This command will register the necessary COM types and create a new COM+ application on the server. If you try this on a 64-bit Exchange 2007, you'll encounter an error like this:

Microsoft (R) .NET Framework Services Installation Utility Version 2.0.50727.42
Copyright (c) Microsoft Corporation.  All rights reserved.

Type library exporter warning: Referenced type is defined in managed component, which is imported from a type library that could not be loaded because it was not registered (type: 'Microsoft.Interop.Exoledb.IExStoreSyncEvents'; component: 'C:\EventSink\Microsoft.Interop.Exoledb.dll').
Type library exporter warning: Referenced type is defined in managed component, which is imported from a type library that could not be loaded because it was not registered (type: 'Microsoft.Interop.Exoledb.ICreateRegistration'; component: 'C:\EventSink\Microsoft.Interop.Exoledb.dll').
Installed Assembly:
        Assembly: C:\EventSink\ManagedEventSink.dll
        Application: Managed EventSink Example
        TypeLib: C:\EventSink\ManagedEventSink.tlb

This error occurs because Exchange 2007 is a 64bit application, and so is the ExOleDb provider which is used for store event sinks. To create the COM+ application, you should call the RegSvcs tool from the 64bit framework directory, which is located under C:\Windows\Microsoft.NET\Framework64\v2.0.50727.

Once you have created the COM+ application, you can proceed normally by configuring it (as described here and here) and register the eventsink in the store.

Storewide event sinks

To register a store-wide event sink, the GUID of the mailbox store is needed for the registration. In Exchange 2000/2003, this info was most easily obtained from Active Directory Users and Computers:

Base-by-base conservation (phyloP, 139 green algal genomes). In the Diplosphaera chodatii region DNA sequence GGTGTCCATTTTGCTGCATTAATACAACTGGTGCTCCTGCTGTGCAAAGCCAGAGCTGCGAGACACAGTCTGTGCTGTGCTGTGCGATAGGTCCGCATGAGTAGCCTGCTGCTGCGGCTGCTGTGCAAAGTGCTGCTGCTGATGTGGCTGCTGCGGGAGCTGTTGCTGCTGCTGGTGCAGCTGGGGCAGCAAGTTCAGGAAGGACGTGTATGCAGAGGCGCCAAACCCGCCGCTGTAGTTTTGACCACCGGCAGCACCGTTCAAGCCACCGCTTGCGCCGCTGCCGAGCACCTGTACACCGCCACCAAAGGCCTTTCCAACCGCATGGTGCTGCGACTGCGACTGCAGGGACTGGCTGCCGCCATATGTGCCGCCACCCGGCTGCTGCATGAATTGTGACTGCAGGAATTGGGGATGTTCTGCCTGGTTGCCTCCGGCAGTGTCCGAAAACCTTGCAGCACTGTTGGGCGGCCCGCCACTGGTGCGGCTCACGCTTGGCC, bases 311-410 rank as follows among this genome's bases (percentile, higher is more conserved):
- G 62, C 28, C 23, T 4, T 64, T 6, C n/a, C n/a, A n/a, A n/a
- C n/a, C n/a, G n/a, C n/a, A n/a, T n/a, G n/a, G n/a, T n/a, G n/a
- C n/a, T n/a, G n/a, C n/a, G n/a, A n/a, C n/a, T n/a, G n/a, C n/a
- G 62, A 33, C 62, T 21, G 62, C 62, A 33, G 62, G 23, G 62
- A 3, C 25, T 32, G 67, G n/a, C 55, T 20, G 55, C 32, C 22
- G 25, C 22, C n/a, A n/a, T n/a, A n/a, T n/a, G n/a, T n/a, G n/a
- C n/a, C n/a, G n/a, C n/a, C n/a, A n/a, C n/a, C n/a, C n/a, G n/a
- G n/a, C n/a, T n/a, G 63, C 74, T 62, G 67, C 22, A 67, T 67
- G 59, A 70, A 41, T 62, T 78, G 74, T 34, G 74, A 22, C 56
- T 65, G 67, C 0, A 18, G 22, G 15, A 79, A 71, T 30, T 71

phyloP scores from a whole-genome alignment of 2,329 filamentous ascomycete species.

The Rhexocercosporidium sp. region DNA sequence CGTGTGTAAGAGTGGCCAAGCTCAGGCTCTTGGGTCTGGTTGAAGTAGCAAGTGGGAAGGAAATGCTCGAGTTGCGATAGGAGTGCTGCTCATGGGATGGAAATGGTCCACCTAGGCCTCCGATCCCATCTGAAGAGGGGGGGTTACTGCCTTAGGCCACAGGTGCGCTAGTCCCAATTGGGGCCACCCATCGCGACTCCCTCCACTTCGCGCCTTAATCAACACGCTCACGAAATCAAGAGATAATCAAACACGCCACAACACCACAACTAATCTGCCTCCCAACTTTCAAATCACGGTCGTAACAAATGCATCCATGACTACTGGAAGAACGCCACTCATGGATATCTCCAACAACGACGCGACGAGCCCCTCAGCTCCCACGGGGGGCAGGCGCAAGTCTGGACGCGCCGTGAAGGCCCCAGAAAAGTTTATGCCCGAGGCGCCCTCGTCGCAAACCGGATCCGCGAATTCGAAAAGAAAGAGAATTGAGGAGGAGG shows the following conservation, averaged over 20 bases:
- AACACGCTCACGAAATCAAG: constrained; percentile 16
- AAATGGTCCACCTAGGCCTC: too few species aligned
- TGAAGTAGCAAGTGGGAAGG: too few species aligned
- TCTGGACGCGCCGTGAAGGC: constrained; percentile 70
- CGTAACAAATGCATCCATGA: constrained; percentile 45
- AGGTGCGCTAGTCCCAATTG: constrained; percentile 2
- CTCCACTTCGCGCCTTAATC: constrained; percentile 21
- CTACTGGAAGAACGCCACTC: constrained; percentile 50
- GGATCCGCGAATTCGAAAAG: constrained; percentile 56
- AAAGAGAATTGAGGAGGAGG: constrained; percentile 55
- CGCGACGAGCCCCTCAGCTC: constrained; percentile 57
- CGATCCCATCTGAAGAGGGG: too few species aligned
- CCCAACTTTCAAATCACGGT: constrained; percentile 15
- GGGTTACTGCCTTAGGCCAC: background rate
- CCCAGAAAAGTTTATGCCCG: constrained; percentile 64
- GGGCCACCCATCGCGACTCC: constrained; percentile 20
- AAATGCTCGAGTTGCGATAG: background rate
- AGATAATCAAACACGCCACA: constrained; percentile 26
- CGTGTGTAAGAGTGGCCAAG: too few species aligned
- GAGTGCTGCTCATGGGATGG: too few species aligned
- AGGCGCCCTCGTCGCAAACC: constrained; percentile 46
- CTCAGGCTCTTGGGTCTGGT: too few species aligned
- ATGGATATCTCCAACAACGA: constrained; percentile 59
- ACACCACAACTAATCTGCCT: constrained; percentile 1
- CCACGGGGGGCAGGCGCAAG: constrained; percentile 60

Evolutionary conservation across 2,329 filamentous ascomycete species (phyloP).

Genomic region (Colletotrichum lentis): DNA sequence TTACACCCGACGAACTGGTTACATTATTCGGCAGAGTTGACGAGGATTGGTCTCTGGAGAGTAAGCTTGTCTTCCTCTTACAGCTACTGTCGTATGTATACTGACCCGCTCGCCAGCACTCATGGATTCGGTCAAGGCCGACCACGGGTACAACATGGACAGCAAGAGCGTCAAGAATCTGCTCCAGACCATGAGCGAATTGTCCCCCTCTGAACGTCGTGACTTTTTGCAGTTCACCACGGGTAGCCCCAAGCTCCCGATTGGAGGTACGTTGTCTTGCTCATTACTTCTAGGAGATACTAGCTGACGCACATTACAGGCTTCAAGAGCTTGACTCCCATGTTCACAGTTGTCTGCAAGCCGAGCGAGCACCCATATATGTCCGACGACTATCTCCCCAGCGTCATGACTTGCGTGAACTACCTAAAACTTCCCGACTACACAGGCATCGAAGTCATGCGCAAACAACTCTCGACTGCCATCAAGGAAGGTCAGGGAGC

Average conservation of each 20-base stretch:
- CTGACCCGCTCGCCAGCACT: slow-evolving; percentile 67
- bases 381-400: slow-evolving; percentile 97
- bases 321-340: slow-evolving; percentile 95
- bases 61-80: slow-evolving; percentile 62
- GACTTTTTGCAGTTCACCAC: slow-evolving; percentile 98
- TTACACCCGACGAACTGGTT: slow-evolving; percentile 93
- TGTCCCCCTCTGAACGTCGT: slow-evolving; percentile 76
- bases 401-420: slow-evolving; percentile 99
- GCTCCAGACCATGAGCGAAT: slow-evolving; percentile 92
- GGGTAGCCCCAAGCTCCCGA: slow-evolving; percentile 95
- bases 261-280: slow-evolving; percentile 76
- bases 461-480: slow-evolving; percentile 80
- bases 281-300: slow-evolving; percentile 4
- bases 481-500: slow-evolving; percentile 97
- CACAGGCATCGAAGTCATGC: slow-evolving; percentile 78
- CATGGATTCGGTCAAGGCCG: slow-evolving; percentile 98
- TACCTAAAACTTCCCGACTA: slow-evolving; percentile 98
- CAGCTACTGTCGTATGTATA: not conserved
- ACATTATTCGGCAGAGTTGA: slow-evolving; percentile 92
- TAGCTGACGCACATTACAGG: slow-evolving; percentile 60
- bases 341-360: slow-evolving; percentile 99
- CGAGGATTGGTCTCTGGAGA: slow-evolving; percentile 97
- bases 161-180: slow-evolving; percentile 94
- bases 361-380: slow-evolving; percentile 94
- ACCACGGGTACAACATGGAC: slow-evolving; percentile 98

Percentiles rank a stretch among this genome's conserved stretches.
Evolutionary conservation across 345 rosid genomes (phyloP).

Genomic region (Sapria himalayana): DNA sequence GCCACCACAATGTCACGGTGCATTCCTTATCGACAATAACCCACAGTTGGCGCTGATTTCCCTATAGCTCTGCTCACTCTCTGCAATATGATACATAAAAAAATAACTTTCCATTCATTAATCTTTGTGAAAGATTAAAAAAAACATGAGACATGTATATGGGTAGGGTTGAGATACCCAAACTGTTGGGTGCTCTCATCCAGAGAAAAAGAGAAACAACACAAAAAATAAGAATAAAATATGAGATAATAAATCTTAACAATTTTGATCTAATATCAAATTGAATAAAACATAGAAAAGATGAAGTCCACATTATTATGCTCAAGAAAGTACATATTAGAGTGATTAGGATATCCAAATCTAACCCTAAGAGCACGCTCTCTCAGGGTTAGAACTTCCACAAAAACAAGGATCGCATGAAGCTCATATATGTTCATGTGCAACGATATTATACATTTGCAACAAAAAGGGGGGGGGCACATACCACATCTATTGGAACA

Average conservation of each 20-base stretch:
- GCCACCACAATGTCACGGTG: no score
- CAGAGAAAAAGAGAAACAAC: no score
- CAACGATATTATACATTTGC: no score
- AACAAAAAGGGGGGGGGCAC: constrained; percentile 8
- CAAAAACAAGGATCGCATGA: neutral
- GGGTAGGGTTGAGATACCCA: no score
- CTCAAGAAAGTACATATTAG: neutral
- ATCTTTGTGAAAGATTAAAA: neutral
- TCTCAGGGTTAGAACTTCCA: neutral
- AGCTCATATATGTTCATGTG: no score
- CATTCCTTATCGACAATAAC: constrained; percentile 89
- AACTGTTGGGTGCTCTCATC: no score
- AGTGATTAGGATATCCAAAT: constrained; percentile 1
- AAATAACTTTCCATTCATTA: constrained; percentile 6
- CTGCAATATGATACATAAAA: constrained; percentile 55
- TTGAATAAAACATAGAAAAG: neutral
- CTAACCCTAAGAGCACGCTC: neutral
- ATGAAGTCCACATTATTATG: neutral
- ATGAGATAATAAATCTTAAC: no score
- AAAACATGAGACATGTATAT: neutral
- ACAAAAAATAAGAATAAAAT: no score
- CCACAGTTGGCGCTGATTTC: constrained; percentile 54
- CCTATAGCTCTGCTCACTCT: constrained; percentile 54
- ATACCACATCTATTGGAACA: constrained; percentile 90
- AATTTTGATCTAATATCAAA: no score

1. Open AD User & Computers
  2. Enable the “Advanced Features” item In the “View" Menu
  3. Navigate to the hidden folder “Microsoft Exchange System Objects”
  4. Each mailbox store has a SystemMailbox object associated with it in this folder. Select the mailbox from the store you want to install the sink on. The name of the System Mailbox contains the relevant GUID for the registration.
  5. Copy the GUID from the name of the mailbox to the clipboard.

Although Exchange 2007 lacks the AD Users & Computers integration, this still works; albeit the fancy icons are gone, as shown in this example:


But with Exchange 2007, there is another option to quickly get the GUID: PowerShell. Just open the Exchange Management Shell and enter this command:

   1: Get-MailboxDatabase | Select-Object -Property StorageGroupName,Guid

This will return a list of all mailbox stores and their corresponding GUIDs.

The event can now be registered on the store of choice:

   1: regevent.cmd add "onsyncsave;onsyncdelete" EventSink.ProgId file://./backofficestorage/ADMIN/%primarysmtpdomain%/MBX/SystemMailbox%mailboxguid%/StoreEvents/GlobalEvents/EventSinkName.evt -m ANY -f "WHERE $DAV:ishidden$ = false AND $DAV:isfolder$ = false"

Replace the EventSink.ProgId with the ProgId of your sink, the %primarysmtpdomain% with your primary smtp domain and the %mailboxguid% with the GUID of the store you want to register the sink on.

Posted by Henning Krause on Monday, August 20, 2007 12:00 AM, last modified on Wednesday, June 11, 2008 7:42 AM